Box of yarn for sale at an outdoor flea market.
To me, this is an interesting post card. It was published by Asheville Post Card Company in the late 40s and it doesn’t feature original photographs taken by the company. These are historic black & white photos that were colored in before printing. No photographer is credited. I suppose that the pharmacy provided the photos to APCC to use.
Other than the original photos being taken from different viewpoints (or using different lenses), there are four differences between these two cards:
The lower one, obviously, is the earlier. I think it may have been taken pre-WWII. The upper one, probably late 40s.
The differences I see: First, the plate numbers are different (I can only date Asheville Post Card Company cards by inference. I found another card in the E-7417 range that had a 1948 post mark). Second, the shrubbery. Third, the sign on the corner in front of the church. Fourth, the early one is titled merely “JC-71 Methodist Church, Johnson City, Tenn.” and the later one is “JC-75 First Methodist Church, Johnson City, Tenn.”
This damaged card is from the 1950s. Woodlawn Avenue does not appear on any current maps of Bristol TN. It may be under a different name now.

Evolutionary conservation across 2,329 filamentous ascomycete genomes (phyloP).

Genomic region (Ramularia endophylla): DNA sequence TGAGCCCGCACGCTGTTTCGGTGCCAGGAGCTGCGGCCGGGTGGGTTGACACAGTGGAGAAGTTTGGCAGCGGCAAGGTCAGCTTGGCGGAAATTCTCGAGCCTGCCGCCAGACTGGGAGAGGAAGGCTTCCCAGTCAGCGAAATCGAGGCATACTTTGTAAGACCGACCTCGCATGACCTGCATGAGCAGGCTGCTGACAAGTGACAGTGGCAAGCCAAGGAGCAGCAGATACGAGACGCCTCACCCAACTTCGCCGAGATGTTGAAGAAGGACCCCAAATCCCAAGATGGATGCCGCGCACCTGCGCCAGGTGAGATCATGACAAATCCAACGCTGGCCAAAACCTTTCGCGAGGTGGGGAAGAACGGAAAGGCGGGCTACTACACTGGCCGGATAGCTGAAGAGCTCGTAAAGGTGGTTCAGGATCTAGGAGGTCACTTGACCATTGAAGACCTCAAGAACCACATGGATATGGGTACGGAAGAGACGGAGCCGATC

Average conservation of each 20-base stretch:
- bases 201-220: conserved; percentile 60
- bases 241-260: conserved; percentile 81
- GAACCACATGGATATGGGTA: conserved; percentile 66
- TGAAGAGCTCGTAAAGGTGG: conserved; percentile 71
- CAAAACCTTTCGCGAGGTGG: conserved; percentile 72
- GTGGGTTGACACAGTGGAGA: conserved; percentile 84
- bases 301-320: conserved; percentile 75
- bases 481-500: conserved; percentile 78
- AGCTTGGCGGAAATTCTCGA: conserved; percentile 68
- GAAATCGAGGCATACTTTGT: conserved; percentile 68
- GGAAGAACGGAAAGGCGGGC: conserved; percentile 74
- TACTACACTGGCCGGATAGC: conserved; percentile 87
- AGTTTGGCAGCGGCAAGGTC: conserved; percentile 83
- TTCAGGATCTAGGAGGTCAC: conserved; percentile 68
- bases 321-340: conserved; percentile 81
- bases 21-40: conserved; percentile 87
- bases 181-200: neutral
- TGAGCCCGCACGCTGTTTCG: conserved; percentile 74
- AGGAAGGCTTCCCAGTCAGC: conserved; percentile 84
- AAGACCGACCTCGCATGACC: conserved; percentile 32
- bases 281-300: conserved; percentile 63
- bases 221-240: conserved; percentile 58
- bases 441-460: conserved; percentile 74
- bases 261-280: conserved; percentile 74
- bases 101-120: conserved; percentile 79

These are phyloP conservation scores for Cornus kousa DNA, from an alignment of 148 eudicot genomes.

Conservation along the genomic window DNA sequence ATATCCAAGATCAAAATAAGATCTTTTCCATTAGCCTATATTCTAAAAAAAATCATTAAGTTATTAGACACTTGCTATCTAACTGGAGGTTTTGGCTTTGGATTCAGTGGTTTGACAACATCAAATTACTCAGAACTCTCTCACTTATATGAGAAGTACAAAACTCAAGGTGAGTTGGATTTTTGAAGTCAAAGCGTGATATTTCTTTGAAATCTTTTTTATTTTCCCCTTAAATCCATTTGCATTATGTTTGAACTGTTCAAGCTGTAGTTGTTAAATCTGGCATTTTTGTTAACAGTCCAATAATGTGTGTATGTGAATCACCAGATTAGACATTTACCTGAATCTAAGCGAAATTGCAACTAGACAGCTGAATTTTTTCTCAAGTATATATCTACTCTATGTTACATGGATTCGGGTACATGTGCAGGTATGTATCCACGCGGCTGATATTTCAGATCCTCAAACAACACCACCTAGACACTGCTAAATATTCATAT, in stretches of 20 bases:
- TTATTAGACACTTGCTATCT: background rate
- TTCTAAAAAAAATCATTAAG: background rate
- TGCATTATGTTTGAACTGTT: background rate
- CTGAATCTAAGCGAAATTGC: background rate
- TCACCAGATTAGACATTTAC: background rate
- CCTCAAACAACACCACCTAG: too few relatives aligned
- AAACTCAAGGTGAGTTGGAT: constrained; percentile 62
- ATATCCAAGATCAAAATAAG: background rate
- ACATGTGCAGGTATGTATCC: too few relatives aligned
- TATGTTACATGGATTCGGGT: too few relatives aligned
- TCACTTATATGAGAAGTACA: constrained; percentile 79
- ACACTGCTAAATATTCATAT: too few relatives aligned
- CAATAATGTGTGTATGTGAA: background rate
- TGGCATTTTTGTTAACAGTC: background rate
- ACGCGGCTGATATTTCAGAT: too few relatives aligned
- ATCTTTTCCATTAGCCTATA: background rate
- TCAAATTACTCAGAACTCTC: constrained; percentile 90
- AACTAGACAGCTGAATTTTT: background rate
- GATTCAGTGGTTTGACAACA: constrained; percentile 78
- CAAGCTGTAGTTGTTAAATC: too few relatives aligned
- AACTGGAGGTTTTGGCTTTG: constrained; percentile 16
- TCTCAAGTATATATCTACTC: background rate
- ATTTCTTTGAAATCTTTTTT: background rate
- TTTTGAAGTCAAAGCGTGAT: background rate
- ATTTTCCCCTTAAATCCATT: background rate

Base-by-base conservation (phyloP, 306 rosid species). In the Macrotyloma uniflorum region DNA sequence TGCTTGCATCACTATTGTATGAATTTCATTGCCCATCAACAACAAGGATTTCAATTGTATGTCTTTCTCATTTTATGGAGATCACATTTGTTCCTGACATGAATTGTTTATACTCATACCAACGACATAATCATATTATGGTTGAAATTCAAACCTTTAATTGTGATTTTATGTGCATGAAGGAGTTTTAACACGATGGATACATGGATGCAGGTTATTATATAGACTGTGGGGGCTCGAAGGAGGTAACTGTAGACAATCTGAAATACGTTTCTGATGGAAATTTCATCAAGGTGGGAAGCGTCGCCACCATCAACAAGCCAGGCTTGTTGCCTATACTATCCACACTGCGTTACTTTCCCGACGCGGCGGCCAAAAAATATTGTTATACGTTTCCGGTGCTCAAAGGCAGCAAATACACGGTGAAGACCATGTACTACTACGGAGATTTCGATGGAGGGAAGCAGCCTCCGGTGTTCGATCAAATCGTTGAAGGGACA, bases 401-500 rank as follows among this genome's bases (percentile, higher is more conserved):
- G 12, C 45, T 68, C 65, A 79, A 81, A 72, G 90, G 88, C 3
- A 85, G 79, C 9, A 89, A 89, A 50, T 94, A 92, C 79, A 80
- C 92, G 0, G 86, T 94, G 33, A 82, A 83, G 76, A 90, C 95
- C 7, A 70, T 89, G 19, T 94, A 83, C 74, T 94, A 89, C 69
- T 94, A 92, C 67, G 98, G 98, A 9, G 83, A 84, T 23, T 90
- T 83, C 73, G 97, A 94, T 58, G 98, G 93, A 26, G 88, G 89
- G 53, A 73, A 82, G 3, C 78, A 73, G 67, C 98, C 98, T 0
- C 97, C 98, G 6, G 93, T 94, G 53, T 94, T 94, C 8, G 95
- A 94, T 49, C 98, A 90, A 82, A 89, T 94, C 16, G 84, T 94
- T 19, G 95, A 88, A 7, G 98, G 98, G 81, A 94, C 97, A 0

On the back: Professional Building, Woodlawn Avenue, Bristol, Tennessee The Tri-Cities’ newest and finest office building. Five stories completely air conditioned with paved parking lot accommodating 170 cars. Beautiful interiors, elevator service, drug and fountain service. Gorham Boynton, manager. Telephone SOuth 4-4189
Thank you to Rob (see comment below), who wrote: The building is now Graceway Pharmaceuticals and the address is 340 MLK Blvd. Bristol, TN (08/31/21)
The style of the back of the card dates this to the 1930s. Asheville Post Card Company was using this sort of anonymous back for some reason known only to the company. Later, they were proud to identify themselves on all cards. This is a linen-finish card.
Also, my research turned up the fact that the scene on the front is generic. Not in Mountain City nor in its environs. Although, an editor for APCC said, in an old interview, that people would sometimes “recognize” the scene as being in their particular area.
I did lighten the front of the card. It’s got some age on it.
Btw, the lowest temperature on record in Tennessee was reported in Mountain City on December 30, 1917: -32 degrees.